Another big dog is the administrator of the USDA Grain Inspection Packers & Stockyards Administration, Larry Mitchell. Larry is an old friend who I first came to know back in the ‘90s when he was our lobbyist for National Farmers Union. Larry comes into the job through the right channels, Texas farmer who then went to work as a lobbyist for the AAM, was our Lobbyist at NFU, was in the USDA during the Clinton administration, helped form the American Corn Growers Assn during the Bush administration, and now appointed to administer GIPSA. Larry will be a keynote speaker at our Saturday noon banquet and then on Saturday afternoon will host a dialogue with attendees on “Helping small livestock producers thrive”. Larry wants to have an open discussion with us on what might be done by GIPSA to help us. Larry is a dynamic speaker and you will like him and like listening to him and visiting with him.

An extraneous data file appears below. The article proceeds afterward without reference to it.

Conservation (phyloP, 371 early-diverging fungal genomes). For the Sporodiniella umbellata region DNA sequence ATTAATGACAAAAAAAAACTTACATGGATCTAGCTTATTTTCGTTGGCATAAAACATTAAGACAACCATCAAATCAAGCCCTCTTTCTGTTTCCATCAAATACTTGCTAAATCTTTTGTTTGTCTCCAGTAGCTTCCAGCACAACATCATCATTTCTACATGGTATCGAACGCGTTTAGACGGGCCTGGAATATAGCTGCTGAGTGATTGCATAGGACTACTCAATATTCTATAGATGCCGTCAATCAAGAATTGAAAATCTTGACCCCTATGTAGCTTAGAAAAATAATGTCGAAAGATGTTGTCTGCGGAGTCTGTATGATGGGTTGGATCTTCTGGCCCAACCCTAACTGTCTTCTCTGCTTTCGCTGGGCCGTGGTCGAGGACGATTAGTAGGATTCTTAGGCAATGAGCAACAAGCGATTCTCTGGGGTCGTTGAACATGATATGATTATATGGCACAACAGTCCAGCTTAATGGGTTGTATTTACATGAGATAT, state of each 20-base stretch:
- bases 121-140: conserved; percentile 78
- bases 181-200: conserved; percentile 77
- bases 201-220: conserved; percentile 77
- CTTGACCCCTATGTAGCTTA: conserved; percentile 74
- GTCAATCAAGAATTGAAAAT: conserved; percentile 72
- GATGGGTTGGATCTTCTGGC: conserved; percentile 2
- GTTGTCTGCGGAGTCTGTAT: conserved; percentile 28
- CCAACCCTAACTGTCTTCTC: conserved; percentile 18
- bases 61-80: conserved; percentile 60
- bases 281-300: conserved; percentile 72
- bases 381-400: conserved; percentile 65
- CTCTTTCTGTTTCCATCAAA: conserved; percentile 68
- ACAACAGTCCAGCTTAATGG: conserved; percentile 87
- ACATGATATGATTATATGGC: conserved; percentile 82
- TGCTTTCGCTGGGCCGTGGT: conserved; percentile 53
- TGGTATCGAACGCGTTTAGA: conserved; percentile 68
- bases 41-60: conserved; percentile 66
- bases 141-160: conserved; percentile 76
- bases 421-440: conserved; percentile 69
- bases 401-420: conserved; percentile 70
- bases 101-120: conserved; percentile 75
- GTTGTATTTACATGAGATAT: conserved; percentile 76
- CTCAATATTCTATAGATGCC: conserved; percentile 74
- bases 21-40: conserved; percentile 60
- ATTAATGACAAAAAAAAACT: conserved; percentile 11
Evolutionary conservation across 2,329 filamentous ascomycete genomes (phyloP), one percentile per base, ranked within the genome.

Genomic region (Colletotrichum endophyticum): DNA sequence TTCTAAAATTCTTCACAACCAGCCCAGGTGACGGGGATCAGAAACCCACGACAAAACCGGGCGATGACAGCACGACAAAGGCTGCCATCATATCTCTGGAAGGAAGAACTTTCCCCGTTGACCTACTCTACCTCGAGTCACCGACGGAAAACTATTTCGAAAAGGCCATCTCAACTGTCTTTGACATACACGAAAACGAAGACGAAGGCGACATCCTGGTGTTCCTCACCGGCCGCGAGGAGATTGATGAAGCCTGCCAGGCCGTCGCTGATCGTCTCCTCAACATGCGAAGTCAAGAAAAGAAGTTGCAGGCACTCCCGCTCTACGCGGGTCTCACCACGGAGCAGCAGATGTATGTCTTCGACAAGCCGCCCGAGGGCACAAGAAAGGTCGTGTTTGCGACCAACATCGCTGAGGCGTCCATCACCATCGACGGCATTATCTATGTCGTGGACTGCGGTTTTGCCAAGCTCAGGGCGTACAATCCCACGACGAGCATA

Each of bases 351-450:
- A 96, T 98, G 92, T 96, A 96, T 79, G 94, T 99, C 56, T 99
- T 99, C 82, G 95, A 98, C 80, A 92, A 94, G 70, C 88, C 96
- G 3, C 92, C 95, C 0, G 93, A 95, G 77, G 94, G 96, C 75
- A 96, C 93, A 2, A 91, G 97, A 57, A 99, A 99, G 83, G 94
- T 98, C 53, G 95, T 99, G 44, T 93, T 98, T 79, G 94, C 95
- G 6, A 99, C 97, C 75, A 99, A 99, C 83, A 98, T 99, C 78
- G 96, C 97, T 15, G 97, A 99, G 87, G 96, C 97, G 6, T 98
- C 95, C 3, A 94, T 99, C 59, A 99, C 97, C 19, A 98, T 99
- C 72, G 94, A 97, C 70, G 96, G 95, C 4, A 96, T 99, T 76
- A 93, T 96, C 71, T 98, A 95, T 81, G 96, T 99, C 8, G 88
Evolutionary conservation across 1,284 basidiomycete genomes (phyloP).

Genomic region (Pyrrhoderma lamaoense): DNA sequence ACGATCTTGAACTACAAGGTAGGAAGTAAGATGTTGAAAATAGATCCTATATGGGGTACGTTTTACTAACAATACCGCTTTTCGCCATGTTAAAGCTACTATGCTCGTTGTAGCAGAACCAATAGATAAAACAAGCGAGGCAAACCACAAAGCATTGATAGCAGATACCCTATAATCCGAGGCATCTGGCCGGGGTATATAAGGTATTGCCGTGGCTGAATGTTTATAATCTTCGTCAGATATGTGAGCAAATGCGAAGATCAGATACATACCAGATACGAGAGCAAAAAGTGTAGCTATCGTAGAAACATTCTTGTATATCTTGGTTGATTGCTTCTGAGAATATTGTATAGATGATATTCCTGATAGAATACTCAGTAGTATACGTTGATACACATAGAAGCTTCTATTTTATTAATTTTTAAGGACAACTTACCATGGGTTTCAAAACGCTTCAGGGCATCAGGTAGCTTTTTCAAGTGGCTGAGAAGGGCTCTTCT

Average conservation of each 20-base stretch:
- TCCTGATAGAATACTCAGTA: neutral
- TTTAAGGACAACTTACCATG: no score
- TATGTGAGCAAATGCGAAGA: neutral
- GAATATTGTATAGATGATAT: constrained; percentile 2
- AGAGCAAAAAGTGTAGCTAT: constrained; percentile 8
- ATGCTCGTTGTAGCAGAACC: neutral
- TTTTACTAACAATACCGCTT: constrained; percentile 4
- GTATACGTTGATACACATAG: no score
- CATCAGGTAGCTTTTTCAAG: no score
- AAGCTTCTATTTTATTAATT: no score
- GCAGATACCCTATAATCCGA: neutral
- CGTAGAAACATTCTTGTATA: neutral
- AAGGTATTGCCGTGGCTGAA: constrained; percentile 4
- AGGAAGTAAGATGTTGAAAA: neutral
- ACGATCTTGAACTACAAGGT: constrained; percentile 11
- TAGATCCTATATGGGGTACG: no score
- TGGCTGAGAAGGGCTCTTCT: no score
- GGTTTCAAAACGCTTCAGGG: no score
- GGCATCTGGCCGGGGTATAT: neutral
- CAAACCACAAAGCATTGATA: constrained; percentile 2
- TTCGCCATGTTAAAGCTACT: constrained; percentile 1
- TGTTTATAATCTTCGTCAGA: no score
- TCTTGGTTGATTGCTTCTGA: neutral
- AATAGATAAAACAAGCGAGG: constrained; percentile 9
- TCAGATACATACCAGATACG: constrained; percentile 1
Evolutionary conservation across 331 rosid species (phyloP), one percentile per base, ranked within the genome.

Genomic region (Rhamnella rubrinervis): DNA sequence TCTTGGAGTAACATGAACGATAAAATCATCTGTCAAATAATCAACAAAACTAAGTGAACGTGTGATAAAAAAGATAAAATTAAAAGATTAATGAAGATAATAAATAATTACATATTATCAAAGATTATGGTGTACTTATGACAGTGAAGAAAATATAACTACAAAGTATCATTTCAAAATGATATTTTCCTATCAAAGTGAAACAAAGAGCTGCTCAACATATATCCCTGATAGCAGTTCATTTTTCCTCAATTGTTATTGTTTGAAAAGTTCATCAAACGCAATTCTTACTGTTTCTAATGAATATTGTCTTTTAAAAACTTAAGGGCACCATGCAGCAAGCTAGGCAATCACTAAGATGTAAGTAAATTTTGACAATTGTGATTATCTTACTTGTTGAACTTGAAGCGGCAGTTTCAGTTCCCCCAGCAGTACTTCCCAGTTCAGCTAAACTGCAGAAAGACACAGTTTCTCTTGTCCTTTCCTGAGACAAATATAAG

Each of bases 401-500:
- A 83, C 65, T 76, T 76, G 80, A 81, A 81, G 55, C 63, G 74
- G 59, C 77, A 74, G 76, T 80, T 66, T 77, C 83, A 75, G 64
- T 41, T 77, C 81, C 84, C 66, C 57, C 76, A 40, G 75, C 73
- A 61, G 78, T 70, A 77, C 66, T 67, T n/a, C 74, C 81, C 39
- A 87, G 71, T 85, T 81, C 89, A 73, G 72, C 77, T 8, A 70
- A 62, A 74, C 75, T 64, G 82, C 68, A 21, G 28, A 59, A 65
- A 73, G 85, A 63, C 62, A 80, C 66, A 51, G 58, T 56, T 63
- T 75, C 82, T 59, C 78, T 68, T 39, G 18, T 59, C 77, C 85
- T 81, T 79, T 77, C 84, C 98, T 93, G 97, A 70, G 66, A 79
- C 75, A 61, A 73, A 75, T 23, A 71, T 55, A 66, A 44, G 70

Dr. Chris King, Ph.D., P.E. is a Brigadier General, US Army retired. Dr. King currently serves as the chief academic officer for the U.S. Army’s Command and General Staff College at Fort Leavenworth. He is a fascinating speaker and has a striking message about global security as climate change advances and what our military is preparing for in the future in this regard. You won’t want to miss his presentation Saturday morning.
Kansas FSA director, Adrian Polansky, will visit with us Saturday morning and give us an update from that area. Adrian is a long-time KFU man. He served on various committees for Kansas Farmers Union, was state FSA director during the Clinton administration, and was the Kansas Secretary of Agriculture under Governor Sebelius.